We arrived in Milan yesterday afternoon and decided to take it easy checking out the area around the hotel. We found a great place for dinner called New Friday just down the street from the hotel. After eating a wonderfully cheesy risotto and drinking some house wine we pretty much crashed for the night. The next day however was a different story. Picking up an all day metro pass we headed straight for the Duomo and the Galleria Vittorio Emanuele II (which I’m told inspired the Eaton Centre right here in the middle of Toronto). Upon exiting the metro the huge gothic cathedral of Milano’s Duomo rose high above us. It’s an amazing thing to walk out subway station to a city’s monument, having already had this occur in Roma with the Colosseum.
There are gargoyles on the high spires that act as drainage for the rain when it falls. The huge stain glass windows are stunning to view both inside and out.Inside the Duomo it is a different world with its statues and arching ceilings. The large altar at the rear of the church soars so high it’s hard to believe that this was built so long ago.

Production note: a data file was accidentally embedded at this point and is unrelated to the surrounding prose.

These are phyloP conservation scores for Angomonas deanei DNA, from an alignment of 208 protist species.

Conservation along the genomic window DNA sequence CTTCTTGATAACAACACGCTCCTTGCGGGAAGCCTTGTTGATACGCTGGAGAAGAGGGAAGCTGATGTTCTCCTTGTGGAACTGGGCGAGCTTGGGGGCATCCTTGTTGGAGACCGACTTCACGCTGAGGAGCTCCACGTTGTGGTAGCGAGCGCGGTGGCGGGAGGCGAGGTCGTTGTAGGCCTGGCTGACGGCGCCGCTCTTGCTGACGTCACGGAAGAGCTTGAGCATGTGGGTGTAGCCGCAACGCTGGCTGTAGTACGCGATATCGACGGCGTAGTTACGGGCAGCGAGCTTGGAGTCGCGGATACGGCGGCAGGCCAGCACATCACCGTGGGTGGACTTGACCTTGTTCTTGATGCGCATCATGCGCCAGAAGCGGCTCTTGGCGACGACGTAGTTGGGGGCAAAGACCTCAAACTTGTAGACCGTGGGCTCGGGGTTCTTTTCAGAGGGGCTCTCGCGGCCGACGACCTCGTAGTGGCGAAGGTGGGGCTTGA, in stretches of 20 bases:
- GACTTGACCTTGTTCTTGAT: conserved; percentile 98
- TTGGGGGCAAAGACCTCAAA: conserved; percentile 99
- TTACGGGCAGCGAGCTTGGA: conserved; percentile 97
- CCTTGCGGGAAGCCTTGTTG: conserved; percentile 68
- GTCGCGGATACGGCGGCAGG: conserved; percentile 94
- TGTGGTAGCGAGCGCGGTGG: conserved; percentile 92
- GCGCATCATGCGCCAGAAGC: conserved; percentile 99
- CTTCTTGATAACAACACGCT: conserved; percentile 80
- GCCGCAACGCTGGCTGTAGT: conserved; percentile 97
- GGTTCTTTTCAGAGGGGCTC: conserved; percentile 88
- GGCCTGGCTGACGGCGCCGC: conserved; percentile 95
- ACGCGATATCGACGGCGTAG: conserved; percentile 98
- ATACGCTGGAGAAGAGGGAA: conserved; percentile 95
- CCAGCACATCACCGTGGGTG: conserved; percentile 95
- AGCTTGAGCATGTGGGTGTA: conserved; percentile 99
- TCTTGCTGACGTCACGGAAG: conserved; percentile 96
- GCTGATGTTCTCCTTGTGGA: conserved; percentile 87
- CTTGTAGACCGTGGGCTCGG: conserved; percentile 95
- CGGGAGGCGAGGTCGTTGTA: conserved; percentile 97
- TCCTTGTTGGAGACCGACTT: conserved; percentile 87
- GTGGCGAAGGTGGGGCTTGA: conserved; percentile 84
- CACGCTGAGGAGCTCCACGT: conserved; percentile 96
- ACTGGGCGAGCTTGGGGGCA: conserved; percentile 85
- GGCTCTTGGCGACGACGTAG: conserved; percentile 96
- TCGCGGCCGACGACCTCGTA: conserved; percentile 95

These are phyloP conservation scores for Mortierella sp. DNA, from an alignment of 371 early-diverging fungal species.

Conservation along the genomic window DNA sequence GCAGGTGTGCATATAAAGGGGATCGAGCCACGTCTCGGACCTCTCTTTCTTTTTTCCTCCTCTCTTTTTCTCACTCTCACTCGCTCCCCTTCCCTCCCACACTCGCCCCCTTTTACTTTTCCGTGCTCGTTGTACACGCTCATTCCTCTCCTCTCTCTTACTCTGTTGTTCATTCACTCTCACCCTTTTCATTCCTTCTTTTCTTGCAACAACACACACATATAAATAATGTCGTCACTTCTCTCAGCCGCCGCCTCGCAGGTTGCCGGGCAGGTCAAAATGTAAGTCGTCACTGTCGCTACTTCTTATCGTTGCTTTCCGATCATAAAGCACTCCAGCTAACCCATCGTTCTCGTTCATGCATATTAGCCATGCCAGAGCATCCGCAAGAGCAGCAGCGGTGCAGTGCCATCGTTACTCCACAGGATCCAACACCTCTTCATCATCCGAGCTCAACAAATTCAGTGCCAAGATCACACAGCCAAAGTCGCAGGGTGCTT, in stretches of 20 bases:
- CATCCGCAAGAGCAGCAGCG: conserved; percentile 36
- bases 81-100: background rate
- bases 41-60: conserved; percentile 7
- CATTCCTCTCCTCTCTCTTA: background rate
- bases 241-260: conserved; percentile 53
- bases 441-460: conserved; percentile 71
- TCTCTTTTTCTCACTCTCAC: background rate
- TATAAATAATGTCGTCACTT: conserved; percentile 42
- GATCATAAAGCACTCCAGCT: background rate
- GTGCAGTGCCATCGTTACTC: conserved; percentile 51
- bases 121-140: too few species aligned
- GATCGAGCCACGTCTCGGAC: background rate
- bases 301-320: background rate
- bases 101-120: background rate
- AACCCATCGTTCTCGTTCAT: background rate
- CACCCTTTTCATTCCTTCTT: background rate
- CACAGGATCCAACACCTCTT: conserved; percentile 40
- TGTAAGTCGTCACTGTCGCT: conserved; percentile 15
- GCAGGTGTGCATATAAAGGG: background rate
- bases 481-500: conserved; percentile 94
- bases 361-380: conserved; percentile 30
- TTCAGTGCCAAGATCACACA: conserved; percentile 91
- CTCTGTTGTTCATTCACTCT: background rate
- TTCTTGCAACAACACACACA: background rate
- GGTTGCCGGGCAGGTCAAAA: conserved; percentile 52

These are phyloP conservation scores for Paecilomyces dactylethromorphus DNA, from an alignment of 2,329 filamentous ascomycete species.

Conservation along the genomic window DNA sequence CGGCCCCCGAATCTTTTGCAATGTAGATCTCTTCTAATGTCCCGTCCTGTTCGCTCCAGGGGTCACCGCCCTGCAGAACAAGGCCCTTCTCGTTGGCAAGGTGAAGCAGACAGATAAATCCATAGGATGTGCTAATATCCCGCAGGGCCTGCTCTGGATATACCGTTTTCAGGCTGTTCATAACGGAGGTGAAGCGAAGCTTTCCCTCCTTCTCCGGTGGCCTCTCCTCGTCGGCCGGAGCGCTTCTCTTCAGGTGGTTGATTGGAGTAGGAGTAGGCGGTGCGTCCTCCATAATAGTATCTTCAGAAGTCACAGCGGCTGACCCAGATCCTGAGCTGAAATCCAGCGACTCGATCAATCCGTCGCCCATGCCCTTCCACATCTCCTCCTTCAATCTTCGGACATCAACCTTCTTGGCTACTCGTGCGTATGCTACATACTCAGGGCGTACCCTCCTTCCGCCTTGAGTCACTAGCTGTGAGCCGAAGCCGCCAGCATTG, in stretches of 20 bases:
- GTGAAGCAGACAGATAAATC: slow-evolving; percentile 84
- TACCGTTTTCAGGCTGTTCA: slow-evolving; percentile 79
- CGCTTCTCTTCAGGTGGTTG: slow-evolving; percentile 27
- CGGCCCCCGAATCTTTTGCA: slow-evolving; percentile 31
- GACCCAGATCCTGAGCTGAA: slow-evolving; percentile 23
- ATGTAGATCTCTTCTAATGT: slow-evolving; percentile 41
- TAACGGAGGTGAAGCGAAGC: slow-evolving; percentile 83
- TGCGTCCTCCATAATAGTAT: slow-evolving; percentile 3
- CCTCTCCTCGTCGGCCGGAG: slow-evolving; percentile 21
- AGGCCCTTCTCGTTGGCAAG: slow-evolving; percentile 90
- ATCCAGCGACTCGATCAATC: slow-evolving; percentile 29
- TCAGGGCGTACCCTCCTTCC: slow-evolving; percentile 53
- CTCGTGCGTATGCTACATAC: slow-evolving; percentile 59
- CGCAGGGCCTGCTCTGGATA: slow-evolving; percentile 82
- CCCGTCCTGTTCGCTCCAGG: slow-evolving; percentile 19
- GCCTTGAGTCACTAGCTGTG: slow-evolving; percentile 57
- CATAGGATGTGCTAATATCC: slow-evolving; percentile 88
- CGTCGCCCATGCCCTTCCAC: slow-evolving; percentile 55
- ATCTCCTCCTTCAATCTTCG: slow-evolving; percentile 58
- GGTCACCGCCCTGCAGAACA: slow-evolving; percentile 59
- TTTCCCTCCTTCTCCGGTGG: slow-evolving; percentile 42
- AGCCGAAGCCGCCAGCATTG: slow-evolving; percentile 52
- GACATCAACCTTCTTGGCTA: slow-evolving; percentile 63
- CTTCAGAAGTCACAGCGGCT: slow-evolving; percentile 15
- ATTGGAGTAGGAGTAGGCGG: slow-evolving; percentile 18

Just across from the Duomo is the Galleria Vittorio Emanuele II with its skylight ceiling and mosaic floors. Shopping here is only for those that can afford such items as Prada, Louis Vuitton and Mercedes. Luckily they still let the rest of us admire the amazing glass ceilings reminding me only slightly of the Eaton Centre in Toronto.
Another day in Milano after reading about a castle located a short metro ride away from our hotel we packed up our day packs and heading on over. Castello Sforzesco houses several art collections and museums and used to be the seat of the Duchy of Milan. At one time it was one of the largest citadels in Europe. One can walk the grounds for free but to see the collections there is a fee. We decided to walk the grounds as we were all museumed out. The castle has been destroyed and rebuilt a number of times in its history the last being in WWII.
The grounds are a great place to take a break from all your shopping. A large park sits behind it and towards the back of the grounds resides the Monument of Napoleon.